INTERVIEWS AND NOTICES
PHILADELPHIA INQUIRER (30 January 2005)
(Arts & Entertainment Section, Sunday paper)
Literary critic Romano discusses the impact of Ayn Rand on the occasion of the Centenary of her birth.
In this essay, Romano cites Sciabarra's work: "Even studies in academe - the sector of America most [resistant] to Rand in her lifetime - are increasing. Ayn Rand: The Russian Radical by Chris Matthew Sciabarra (Penn State, 1995) argued that Russian ideology influenced Rand more than previously understood. What Art Is: The Aesthetic Theory of Ayn Rand by Louis Torres and Michelle Kamhi (Open Court, 2000), thoroughly explored her philosophy of art. The most recent multivolume encyclopedia of philosophy, from Routledge, included an entry on her.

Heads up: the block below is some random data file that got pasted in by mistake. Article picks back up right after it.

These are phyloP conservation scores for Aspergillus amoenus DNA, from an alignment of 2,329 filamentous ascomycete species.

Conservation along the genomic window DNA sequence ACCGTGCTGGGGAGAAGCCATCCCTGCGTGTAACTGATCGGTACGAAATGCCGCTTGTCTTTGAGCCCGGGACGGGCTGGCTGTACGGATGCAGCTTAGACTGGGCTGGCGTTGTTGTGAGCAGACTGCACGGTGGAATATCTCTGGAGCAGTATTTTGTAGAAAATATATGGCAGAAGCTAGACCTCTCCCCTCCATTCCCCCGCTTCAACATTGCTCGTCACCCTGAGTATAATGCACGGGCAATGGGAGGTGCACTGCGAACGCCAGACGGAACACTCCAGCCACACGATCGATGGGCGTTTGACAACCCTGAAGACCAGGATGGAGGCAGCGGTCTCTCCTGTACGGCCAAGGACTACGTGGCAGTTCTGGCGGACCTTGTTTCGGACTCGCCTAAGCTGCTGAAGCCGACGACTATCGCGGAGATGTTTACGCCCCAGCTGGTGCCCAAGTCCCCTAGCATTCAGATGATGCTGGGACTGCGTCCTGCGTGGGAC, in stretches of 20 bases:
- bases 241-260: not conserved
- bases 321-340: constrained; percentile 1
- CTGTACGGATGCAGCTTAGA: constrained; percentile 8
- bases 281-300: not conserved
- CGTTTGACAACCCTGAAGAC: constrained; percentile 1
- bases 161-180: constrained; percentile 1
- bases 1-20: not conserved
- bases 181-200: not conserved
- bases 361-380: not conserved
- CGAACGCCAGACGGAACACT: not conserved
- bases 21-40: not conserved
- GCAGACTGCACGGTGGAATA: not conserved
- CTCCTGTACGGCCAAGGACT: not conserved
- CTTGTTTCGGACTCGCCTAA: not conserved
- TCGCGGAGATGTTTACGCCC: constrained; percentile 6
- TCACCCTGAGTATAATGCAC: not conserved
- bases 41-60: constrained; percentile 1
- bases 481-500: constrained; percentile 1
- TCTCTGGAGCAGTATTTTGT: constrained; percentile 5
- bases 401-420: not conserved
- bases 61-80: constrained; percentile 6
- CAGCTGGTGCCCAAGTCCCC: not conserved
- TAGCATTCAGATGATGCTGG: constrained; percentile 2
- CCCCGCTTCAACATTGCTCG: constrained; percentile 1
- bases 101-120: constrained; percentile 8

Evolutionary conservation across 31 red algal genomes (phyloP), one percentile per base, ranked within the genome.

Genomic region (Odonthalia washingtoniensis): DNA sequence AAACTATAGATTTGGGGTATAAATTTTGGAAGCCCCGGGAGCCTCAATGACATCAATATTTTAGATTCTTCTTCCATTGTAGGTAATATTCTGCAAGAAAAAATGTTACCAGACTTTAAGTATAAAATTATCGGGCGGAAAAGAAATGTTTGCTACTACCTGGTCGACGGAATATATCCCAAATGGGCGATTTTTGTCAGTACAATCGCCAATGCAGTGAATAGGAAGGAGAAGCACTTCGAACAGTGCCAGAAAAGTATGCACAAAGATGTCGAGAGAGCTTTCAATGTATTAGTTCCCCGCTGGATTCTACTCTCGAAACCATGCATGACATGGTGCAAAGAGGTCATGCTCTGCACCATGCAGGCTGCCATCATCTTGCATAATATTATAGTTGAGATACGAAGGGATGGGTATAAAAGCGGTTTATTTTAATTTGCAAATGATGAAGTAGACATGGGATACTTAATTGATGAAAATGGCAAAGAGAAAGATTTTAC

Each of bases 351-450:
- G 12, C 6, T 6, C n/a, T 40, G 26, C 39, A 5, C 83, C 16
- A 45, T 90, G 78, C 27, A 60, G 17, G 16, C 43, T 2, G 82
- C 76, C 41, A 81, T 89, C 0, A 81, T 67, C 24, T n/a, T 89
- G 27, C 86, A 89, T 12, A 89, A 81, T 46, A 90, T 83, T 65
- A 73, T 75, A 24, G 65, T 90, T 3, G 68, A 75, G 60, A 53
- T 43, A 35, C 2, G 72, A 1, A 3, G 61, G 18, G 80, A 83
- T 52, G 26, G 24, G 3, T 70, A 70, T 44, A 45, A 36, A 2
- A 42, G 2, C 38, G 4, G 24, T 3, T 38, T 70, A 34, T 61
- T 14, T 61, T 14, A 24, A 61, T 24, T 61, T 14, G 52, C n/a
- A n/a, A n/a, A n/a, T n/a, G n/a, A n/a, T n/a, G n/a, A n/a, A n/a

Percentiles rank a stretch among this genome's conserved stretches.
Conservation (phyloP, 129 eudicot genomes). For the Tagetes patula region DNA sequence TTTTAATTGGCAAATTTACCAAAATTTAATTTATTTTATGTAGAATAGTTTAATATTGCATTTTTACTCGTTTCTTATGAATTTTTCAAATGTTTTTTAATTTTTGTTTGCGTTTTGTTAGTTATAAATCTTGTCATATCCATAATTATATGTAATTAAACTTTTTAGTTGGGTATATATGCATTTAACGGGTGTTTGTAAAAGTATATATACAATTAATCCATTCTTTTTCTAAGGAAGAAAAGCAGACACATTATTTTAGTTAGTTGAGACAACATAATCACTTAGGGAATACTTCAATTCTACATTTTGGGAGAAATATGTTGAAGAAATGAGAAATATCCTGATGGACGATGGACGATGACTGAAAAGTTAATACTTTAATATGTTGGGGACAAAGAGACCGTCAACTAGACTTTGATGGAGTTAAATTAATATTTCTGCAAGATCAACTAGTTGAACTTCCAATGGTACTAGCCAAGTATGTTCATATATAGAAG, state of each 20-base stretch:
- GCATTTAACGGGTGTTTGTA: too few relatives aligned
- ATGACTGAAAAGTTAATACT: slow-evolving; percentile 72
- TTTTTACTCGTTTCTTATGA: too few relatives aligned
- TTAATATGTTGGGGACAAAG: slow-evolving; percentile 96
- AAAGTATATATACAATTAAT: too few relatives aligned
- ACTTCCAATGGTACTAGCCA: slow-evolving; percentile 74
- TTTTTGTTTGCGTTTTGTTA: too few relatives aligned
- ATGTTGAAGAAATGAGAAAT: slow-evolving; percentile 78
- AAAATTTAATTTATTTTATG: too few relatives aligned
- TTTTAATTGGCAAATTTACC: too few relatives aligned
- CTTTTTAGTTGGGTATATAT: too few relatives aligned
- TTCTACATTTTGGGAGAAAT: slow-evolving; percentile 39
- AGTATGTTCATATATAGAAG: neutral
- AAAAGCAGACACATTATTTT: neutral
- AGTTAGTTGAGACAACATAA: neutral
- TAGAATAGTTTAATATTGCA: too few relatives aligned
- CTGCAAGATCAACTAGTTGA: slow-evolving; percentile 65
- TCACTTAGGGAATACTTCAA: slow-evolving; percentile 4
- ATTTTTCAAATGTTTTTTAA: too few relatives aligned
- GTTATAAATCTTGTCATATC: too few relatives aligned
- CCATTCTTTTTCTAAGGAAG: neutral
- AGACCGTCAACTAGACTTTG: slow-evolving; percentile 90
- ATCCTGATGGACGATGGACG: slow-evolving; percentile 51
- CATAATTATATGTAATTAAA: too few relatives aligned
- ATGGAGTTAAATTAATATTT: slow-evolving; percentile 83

"According to Branden's biography, Rand liked to be called 'Fluff' by O'Connor, her beloved husband of 50 years. Given how her career turned out, no one would dare try that now. At her funeral, a 6-foot-high dollar sign marked the coffin. Conversion rates aside, she's still in the money."